Fletcher, a Los Angeles-based jewelry designer and
special jewelry costumer, created the jewelry and
armor for Marvel's Black Panther movie.
creating the world of Wakanda, the fictional African
country that’s home to T’Challa, Shuri and the other
characters in Marvel Studios’ new "Black
Panther" movie, much care was given to special
effects, landscapes and spaceships. Even the seemingly
small details of the armament worn by the Dora Milaje,
the king’s guards led by Danai Gurira’s character
Okoye, and the accessories worn by Queen Ramonda (Angela
Bassett) and other members of the royal court required
the big-budget production to turn to someone innovative.
is where Douriean Fletcher, the jewelry designer for
"Black Panther," was able to thrive. Fletcher
had been making jewelry for less than 10 years when she
met longtime Oscar-nominated costume designer Ruth E.
Carter at a jewelry show in New Orleans. Weeks later the
two crossed paths again while Carter was working on the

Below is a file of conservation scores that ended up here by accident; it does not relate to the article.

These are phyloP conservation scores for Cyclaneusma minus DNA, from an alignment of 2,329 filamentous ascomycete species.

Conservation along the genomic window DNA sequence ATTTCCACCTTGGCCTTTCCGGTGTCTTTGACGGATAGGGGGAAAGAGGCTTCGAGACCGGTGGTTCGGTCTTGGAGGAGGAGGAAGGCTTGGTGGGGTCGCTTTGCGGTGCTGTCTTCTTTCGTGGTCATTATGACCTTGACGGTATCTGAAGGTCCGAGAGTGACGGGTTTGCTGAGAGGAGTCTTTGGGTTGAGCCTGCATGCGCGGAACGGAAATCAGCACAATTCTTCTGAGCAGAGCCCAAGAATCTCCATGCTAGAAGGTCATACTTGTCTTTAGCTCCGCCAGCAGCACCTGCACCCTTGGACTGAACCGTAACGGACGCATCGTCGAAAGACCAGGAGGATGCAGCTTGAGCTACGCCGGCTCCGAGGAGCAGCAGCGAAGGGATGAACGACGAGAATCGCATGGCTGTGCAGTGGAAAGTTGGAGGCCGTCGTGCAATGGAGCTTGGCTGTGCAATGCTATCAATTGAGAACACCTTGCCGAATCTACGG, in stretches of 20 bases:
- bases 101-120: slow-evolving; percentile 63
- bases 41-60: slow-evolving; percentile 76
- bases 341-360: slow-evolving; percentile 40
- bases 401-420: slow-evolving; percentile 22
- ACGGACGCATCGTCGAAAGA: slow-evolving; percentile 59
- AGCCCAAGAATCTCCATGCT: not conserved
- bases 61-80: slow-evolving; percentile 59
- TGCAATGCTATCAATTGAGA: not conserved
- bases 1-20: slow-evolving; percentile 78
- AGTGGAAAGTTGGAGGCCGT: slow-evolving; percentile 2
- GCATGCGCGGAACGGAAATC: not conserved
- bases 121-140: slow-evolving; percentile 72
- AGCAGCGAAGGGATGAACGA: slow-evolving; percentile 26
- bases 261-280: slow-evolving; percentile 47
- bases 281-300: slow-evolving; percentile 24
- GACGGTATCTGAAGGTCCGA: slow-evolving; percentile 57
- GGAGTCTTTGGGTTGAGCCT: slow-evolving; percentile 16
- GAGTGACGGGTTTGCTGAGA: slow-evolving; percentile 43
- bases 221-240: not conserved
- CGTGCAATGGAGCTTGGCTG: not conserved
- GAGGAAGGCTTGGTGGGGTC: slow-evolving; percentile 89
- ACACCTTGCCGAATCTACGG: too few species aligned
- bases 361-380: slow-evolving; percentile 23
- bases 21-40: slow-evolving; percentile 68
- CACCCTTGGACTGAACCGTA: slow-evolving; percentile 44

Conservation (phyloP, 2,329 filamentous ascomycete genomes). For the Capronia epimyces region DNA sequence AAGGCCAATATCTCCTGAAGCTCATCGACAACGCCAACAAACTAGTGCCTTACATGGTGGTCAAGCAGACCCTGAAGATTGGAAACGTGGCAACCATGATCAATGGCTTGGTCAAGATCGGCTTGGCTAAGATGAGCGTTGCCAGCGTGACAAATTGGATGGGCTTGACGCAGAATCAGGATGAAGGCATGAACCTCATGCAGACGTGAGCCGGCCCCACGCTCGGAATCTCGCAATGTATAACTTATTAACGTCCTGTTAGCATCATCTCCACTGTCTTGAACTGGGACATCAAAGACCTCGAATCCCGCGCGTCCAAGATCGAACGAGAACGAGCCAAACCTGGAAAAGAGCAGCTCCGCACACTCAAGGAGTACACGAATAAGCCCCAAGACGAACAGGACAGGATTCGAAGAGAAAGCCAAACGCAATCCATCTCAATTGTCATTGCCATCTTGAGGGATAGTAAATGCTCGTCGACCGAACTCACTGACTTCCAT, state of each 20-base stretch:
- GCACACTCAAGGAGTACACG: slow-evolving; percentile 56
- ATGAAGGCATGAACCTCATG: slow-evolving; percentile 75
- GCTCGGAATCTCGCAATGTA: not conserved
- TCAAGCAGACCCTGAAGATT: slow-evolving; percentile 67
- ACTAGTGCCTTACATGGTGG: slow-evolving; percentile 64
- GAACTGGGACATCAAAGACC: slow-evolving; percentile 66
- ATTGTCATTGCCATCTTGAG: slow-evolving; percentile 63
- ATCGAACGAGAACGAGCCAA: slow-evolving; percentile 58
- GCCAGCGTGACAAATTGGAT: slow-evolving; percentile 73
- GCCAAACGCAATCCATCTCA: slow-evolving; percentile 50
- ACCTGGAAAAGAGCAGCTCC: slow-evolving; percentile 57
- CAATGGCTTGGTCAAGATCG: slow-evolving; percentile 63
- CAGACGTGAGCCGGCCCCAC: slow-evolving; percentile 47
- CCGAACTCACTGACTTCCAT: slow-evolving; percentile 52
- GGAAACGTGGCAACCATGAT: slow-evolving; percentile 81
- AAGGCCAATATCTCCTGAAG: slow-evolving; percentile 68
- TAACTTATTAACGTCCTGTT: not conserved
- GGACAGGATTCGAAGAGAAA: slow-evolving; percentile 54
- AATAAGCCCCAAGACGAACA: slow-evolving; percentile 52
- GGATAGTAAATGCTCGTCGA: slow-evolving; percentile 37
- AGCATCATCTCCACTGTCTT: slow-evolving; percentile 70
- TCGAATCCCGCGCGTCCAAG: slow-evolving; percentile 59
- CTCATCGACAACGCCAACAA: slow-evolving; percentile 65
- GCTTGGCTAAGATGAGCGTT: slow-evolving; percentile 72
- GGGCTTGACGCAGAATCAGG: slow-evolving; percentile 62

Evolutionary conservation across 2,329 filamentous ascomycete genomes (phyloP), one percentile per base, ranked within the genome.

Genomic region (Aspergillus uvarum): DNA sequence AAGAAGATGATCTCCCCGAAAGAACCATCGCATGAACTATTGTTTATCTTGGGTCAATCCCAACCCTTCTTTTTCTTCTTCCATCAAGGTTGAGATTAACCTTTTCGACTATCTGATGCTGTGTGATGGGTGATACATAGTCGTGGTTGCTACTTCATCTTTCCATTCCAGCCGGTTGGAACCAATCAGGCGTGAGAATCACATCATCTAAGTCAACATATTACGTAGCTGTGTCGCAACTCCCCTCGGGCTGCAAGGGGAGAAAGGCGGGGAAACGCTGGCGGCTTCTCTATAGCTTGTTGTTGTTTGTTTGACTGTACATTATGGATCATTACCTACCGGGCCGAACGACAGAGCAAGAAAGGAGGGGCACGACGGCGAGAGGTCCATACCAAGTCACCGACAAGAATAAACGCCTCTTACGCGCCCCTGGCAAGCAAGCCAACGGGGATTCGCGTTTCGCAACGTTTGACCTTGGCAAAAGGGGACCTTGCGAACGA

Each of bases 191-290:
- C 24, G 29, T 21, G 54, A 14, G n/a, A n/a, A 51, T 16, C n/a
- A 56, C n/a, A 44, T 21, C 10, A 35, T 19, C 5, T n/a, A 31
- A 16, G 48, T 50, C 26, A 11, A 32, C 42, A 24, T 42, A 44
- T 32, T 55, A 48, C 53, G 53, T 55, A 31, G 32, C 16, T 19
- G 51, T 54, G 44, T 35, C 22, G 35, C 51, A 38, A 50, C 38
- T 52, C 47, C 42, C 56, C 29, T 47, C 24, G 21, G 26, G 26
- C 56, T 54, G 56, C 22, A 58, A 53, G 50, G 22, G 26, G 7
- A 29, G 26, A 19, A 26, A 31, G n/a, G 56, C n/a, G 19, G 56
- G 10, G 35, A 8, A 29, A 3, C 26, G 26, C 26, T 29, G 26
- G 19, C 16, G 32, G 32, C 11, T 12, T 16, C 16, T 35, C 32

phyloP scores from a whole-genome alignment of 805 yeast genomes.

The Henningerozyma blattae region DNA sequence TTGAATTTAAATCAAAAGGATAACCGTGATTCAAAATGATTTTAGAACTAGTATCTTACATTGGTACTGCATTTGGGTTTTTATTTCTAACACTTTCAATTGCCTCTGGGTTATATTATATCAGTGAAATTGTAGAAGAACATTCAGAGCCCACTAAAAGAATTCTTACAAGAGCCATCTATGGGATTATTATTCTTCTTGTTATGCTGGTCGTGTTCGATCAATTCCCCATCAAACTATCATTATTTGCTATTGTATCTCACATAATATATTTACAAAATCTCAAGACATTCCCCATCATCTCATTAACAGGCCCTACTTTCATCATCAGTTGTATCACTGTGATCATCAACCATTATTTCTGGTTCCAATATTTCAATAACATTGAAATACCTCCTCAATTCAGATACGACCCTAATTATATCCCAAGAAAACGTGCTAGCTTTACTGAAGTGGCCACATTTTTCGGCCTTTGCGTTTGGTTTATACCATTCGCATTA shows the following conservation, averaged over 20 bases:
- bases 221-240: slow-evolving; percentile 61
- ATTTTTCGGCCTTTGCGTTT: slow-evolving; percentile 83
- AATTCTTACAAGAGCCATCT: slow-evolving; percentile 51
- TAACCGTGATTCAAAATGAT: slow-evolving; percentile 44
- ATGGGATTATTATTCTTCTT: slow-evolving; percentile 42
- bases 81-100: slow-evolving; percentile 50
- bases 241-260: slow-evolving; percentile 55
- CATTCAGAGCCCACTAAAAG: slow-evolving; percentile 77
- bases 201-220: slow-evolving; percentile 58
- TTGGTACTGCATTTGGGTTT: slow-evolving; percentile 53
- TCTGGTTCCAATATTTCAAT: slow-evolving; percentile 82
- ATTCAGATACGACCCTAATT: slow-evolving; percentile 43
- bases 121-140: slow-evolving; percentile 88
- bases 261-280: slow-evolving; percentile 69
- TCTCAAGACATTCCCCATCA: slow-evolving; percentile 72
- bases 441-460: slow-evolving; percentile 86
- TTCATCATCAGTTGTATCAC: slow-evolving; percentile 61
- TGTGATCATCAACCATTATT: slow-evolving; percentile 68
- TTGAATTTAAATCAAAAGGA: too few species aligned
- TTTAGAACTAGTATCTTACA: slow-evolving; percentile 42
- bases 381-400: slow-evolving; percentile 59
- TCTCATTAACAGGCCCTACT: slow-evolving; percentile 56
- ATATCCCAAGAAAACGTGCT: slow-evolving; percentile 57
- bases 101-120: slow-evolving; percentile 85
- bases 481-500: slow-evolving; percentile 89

2016 adaptation of "Roots" and Fletcher was an
extra getting a costume fitting.
first, I didn’t even recognize her," Carter said
recently. "But when I did, I told her to take off
her costume and get to work creating pieces on my
Carter was later hired to work on "Black
Panther," she didn’t hesitate in bringing
liked how committed she was towards her craft,"
Carter said. "I thought her style — this sort of
handmade, seminal style — fit into the African
diaspora and ultimately what I considered to be the
artistic direction of the costumes. But mostly, I liked
her personality. We laughed a lot."
Fletcher, personality played a part in her on-set work.